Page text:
hello everyone. i tell my experience about lizards. since i have released a lizard in my home i have no longer any beetle and spider. apparently they have eaten by lizard and i can see my lizard some time in home and notice getting bigger than first :))

Steve Stallard on July 26, 2019:

When I lived in S Florida I got tired of spraying for bugs. I hated the smell. One day I saw a chameleon catch a couple of palmetto bugs out in the back yard.We had lots and lots of chameleons running around. I let a few chameleons in the house and in very short form they eliminated all the bugs. Whenever I had any roaches of any kind I just brought in these little lizards and let them go in cupboards or wherever there was an infestation. Afterward they happily went back outside.

CorkieJean2 on May 11, 2019:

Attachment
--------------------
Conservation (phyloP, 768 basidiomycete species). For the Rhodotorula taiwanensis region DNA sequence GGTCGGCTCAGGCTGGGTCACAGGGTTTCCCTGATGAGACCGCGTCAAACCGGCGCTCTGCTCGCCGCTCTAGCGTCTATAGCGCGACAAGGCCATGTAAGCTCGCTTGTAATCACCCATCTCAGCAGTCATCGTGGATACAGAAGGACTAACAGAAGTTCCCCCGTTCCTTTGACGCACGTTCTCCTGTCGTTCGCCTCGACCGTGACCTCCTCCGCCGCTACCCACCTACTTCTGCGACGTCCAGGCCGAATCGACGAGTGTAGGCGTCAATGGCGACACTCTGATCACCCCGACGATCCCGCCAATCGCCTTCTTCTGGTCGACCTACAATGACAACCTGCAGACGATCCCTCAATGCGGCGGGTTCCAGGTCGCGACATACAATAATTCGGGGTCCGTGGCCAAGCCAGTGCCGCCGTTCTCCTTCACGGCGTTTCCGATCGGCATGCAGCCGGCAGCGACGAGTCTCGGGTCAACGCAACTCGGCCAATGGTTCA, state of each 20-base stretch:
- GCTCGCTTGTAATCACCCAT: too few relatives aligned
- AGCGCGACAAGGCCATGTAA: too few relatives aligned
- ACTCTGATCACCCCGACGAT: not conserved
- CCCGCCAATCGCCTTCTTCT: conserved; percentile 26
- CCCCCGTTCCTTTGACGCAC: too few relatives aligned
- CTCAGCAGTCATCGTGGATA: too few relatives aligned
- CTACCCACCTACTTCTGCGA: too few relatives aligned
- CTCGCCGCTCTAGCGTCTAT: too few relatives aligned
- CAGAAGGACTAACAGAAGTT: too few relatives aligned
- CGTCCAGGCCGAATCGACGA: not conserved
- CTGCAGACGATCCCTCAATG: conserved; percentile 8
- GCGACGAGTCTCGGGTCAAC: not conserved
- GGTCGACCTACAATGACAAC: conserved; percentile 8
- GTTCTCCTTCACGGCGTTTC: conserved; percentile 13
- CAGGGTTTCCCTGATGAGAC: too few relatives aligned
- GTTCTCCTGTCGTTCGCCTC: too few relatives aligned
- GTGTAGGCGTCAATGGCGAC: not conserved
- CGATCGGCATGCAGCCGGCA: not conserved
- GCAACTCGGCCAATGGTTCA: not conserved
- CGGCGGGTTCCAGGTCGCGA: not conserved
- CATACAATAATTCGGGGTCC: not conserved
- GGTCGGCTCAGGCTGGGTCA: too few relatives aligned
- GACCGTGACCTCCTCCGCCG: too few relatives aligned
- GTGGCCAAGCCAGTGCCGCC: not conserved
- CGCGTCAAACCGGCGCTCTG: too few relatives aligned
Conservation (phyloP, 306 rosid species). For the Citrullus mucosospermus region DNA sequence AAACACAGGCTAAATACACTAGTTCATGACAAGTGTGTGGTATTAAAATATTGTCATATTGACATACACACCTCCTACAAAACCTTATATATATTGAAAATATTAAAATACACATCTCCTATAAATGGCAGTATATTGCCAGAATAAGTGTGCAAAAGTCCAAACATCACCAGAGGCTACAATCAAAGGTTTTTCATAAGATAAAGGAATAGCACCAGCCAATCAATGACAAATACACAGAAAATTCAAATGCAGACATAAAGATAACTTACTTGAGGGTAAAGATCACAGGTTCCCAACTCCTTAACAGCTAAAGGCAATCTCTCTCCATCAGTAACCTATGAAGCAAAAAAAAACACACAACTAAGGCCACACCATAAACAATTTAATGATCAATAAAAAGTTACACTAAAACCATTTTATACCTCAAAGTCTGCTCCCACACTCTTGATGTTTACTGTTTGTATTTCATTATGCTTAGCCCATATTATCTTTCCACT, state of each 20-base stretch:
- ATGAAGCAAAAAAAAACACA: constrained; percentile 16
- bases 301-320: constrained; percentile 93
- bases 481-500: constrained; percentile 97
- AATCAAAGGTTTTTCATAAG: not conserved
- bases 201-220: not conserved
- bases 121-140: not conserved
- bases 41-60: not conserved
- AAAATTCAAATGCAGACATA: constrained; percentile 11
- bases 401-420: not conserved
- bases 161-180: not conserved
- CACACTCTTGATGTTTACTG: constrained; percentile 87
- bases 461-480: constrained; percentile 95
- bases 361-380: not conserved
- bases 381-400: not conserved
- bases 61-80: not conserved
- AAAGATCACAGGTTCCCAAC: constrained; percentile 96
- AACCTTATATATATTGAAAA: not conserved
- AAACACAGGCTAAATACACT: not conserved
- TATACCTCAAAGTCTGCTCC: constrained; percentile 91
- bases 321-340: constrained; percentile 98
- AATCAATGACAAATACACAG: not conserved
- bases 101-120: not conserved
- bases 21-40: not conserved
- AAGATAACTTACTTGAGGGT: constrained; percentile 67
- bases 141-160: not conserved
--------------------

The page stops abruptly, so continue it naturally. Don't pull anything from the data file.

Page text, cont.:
My husband is deathly allergic to pesticides.. new neighbor moved in, within a few months the German roaches they brought with them (evidently) ... began coming to our house. Researched online..." Tokay Gecko are large, can consume a lot of prey and thrive in manmade environments, so they are sometimes utilized for the control of insects that are considered pests". For about 2 weeks you they stay in a cage... where they have a constant supply of fresh water. they'll return. I kept a small fresh bowl beside the bathroom sink and in the corner of the bath tub. ( always check toilets BEFORE use ! ! ! ) They'll sometimes join you on a shower wall. Don't walk around house in the dark... they are called the PITBULL of Lizards... google Tokay bites... it's NOT pretty. How many will they eat? ...

" how many do you have?" .... when they run out of food, they return more often to cage and you'll see them more often. Pet stores will usually agree for their return (FREE TO THE STORE) when they've done the job. Cricket legs can hurt their tongue and cause abscess, which then has to be lanced... I won't give them crickets with jumping legs.